08 Aug 2005

To code or not to code

Open source is well on the way to overturning any lingering not-invented-here attitudes for software components.

In the past it was always easier to write it yourself: it’d do what you want; you’d know it’d work. Compare that with talking to a vendor, having someone from sales visit, doing an evaluation, getting the funding approved… in many cases it’s not worth the hassle.

If you need some software function today, you can google around, figure out which projects have some momentum, check the licensing and try it. That’s great, but the more interesting thing is how open source projects can embody the best practices, or at least a very reliable implementation. In those cases you need a good reason not to be using an open source implementation by default. (Such reasons do exist.)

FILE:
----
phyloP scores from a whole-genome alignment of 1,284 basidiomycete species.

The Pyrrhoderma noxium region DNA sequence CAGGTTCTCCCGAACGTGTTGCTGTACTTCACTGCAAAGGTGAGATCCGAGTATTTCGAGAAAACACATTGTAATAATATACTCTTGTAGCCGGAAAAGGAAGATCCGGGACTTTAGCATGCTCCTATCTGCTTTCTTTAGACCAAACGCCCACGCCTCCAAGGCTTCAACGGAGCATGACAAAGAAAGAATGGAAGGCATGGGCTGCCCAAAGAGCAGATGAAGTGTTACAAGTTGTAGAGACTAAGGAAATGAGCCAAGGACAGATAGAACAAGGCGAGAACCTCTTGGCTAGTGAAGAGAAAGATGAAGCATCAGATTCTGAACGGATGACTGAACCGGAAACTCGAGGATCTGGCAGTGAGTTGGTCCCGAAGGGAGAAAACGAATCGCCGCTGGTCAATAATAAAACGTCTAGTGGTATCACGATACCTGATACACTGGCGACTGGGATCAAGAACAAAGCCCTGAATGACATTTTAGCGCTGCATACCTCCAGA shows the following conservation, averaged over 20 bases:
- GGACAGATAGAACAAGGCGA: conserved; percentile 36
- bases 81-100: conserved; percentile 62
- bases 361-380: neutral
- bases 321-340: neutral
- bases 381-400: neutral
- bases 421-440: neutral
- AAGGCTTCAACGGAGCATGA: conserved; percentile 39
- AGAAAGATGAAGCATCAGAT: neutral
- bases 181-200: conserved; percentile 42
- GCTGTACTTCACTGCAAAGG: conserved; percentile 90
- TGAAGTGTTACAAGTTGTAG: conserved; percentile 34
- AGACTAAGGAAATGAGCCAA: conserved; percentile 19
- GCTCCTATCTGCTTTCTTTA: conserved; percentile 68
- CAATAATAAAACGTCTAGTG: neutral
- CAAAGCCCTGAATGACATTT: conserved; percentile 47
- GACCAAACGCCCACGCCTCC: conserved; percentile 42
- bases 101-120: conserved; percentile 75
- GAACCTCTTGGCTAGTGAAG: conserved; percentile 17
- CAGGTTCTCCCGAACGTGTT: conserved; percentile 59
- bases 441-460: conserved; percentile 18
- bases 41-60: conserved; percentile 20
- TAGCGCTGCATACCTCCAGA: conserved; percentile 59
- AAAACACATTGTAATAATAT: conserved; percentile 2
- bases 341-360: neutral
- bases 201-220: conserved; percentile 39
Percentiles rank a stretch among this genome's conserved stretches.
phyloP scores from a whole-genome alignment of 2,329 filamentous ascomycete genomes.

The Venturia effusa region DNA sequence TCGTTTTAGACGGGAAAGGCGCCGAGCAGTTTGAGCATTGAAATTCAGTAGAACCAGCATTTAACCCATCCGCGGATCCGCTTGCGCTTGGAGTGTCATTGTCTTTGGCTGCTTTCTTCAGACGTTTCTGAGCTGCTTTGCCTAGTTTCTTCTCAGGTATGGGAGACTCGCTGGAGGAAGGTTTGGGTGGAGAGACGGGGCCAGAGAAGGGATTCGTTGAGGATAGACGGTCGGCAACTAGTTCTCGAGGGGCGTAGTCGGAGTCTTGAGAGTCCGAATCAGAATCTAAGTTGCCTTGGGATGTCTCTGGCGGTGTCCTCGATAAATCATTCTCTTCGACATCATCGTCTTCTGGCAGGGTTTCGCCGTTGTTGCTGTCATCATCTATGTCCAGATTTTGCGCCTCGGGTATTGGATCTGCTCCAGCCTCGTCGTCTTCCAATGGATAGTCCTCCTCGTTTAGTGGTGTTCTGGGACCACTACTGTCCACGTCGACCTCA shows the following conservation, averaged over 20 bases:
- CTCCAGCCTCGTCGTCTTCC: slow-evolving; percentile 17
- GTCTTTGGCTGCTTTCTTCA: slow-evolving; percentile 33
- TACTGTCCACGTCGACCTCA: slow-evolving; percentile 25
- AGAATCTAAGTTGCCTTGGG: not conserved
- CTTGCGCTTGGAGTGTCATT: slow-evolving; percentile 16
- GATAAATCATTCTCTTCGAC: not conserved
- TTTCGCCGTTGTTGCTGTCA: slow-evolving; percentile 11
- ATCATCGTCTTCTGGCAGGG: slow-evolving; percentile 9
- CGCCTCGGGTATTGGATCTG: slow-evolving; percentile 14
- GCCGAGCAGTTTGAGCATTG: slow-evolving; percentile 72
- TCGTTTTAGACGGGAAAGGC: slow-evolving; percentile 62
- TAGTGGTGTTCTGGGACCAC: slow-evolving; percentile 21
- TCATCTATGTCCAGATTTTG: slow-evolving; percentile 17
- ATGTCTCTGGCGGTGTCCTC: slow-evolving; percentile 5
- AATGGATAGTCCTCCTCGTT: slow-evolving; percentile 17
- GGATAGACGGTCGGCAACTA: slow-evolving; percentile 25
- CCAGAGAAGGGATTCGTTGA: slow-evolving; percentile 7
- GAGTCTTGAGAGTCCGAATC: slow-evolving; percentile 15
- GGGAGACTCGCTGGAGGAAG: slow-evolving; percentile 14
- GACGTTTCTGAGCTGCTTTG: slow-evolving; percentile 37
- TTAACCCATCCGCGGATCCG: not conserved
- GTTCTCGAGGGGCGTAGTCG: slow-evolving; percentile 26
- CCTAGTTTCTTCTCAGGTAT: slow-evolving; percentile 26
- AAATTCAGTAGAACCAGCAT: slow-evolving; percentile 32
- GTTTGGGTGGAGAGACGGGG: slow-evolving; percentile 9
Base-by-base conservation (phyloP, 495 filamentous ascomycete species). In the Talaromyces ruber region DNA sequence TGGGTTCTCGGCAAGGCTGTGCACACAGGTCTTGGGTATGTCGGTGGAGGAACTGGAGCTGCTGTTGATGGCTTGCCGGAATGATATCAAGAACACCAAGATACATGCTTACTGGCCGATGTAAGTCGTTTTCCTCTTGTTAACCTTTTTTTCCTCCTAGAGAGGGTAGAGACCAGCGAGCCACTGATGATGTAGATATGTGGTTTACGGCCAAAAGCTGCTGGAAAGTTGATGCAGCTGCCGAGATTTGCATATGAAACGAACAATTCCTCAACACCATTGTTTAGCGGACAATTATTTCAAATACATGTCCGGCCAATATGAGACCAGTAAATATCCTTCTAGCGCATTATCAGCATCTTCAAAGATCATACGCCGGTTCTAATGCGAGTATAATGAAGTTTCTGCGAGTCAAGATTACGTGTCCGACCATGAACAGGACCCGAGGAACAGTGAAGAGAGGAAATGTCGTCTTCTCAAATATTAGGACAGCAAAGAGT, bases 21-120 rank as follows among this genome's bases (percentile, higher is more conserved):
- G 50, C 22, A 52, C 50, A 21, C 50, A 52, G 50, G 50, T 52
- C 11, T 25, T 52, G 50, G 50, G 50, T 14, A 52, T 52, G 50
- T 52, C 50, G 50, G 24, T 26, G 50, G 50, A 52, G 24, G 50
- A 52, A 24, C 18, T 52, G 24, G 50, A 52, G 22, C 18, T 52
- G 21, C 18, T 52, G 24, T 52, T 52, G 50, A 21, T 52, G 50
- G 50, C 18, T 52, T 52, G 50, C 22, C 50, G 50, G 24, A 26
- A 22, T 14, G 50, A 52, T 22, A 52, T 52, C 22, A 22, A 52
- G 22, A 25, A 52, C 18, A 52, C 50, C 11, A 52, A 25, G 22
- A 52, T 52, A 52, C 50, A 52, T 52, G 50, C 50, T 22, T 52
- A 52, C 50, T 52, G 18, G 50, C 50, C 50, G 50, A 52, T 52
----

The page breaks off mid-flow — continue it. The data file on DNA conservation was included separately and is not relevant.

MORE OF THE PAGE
Talking to Jono the other day made me realize that it’s not so clear-cut. When you add in agile development, how do you balance the trade-off between doing the simplest thing that could possibly work versus the research time to find a framework that might, actually, turn out to be a huge and immediate time-saver. I suspect the answer is to bet on the easy-to-understand (often smaller) frameworks: you get up and running faster so you get the experience of using the thing, and that’s the only time you find out if it’s any good or not.

Related buzz words: cheaper faster better, innovation happens elsewhere, small pieces loosely joined, Occam’s razor.